"Not separate? What about the ... uh, climate?"
The Old One grins. "One man's meat? How long do you think you'd like it in the realm that, say, José Rivera, your father's gardener, would call Heaven? Or in your average Seventh Day Adventist's? Not to mention some of the ideas of religionists you might find less familiar..."
"I don't know. Not for long, I guess."
"Long? We're talking eternity, here—ever crash a party where you know you don't belong?"
"I think I'm beginning to get the idea..."
"Not even a start, Ben. Things like that can be unpleasant, yes, but well, hell, Hell is something else. You'll find out soon enough."
"I wish you'd—"
Ben stops, foot on figurative brake, his eyes wide.
"Uh, huh—Tiptoe, on the cliff's edge..." Old Nick warbles, devilishly off-key, in a Tiny Tim impression that would have been more creditable had it been in a less gravelly bass. "Feels good, does it, Ben? You get one wish, and that's it..."
"....and then I gotcha...!"
"I'm not the forgiving sort, Ben. They say that's a divine kinda thing, not my style. And you've been bugging me with this 'Beat the Devil' bit for about as long as I can take," Nick lied, watching Ben's face turn a brighter shade of pale.
"But," he finally added, "we'll say you stopped yourself just in time. This time."
"I—" Ben swallows. "Thank y—"
Something in Old Nick's expression reminds Ben of his childhood cat, Buttons, letting a mouse he'd been toying with get away to an exitless corner of the room.
"I wouldn't thank me if I were you, Benjamin. Anticipation makes the sauce all the spicier...and I like my salsa con muchos jalapeños. But cheer up. There are some wishes that simply aren't valid. Such as anything general dealing with how I conduct myself, for instance. I am the Tempter and the Trickster; I cannot be otherwise.
"No—" Noting a quick glint from behind Ben's specs, he raises a scaly finger. "By the same token, you can't ask me to let you alone. Of course, even if it were a valid wish, you might want to figure out a different way to phrase it... Some of the better parts of Hell are pretty lonely.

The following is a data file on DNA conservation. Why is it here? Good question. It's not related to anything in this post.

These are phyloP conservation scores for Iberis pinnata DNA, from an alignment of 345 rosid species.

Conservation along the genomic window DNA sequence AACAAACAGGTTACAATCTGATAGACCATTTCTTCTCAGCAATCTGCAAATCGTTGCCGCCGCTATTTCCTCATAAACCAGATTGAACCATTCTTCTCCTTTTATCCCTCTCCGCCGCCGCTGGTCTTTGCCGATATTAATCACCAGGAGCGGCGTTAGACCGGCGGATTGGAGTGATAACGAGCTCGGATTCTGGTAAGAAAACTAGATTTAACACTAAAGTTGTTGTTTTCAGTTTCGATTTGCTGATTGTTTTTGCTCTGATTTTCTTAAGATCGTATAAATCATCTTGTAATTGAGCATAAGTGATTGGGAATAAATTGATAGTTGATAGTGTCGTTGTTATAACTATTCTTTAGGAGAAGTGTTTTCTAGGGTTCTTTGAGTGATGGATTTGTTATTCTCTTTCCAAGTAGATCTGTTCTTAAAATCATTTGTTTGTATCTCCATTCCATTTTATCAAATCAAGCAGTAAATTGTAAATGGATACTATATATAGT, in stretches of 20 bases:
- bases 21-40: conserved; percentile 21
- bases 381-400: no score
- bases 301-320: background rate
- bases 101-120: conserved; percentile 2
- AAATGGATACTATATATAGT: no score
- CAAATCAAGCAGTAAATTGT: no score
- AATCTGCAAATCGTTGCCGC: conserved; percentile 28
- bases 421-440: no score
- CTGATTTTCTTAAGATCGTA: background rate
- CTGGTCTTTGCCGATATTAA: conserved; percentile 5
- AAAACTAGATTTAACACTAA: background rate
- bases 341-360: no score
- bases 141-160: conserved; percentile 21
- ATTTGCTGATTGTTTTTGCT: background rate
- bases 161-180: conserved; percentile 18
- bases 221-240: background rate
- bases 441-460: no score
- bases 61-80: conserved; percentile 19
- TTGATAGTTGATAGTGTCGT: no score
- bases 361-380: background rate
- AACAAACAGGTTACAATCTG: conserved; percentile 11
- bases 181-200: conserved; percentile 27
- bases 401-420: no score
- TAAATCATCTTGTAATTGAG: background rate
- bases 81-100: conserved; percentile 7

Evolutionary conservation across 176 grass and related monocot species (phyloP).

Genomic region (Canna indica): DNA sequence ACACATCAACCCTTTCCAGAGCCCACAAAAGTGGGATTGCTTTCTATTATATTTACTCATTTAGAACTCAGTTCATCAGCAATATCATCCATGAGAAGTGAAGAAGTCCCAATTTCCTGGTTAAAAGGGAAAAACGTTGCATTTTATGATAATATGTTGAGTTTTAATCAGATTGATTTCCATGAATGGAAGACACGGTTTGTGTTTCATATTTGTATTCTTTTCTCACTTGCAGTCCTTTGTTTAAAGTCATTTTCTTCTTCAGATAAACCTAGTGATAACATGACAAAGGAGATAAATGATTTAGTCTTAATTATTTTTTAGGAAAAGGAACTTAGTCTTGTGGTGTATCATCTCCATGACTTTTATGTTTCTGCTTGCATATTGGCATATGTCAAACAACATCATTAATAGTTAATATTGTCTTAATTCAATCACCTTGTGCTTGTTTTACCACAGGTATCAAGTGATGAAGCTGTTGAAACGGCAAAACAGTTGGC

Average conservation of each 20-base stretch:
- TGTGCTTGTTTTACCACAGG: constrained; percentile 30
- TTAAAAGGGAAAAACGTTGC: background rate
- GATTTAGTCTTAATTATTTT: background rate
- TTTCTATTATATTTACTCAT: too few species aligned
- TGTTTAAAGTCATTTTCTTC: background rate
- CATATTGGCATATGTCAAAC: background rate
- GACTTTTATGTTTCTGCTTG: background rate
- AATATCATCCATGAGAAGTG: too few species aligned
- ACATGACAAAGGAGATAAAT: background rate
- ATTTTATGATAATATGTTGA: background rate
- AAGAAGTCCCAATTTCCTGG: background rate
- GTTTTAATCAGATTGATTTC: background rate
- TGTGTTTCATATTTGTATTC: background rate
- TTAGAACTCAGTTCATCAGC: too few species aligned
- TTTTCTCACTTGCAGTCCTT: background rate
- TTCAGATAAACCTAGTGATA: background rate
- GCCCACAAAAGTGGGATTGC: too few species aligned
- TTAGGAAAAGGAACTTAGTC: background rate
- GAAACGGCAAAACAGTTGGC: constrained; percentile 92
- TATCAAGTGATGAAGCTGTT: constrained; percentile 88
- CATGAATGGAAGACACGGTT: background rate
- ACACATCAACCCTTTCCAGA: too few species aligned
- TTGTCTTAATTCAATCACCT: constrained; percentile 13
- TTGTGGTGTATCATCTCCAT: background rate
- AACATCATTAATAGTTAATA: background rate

"But you were asking about the rules, such as they are. I can read the intent behind the wish, you know. That's how it all works, my friend. I may call you my—? Of course I can.
"I have to be able to get to the core of the wish. You wouldn't believe the gibberish I get from some people! And wading through all the Latin nonsense, sometimes spoken backward! As if I didn't have a better than nodding acquaintance with contemporary English. Or Spanish, German, French, Italian, Japanese, Upper Zimbabwan, Khmer—or is that Kampuchean now? Whatever.
"Some of my favorites are the ones who think they're commanding demons in my name or, better yet, in the name of the Creator or—umm, some of His cronies. I should tell you how I got the Bishop of—well, you wouldn't know the place—
"Of course he thought he was proof against me anyway, because of his position, but just to be on the safe side he thought he'd save his bacon by asking for asking—hell!—demanding! all kinds of charities for his parishioners."
Ben's eyes fasten unwillingly on Old Nick's wolfish grin.
"Of course it was sinful pride. A really advanced case, if I do say so. He wanted their adulation and their gratitude. And, obviously, he didn't have enough faith in the One he claimed to serve to provide for them. My kinda guy."
Ben finds the devil's chuckle distressing.
"I let him live through the earthquake and its aftermath, and for a while he even got to help administrate the charities that came pouring in from all over...
"Excuse the pun, but he never even had the grace to be contrite. He was well and truly pissed, and of course he blamed me for everything!"
"And you weren't?" Ben hears himself asking.
"Ben, Ben—you know I'm never really to blame for anything..." Old Nick's offhand shrug is hardly convincing, but his comradely wink is nothing short of alarming.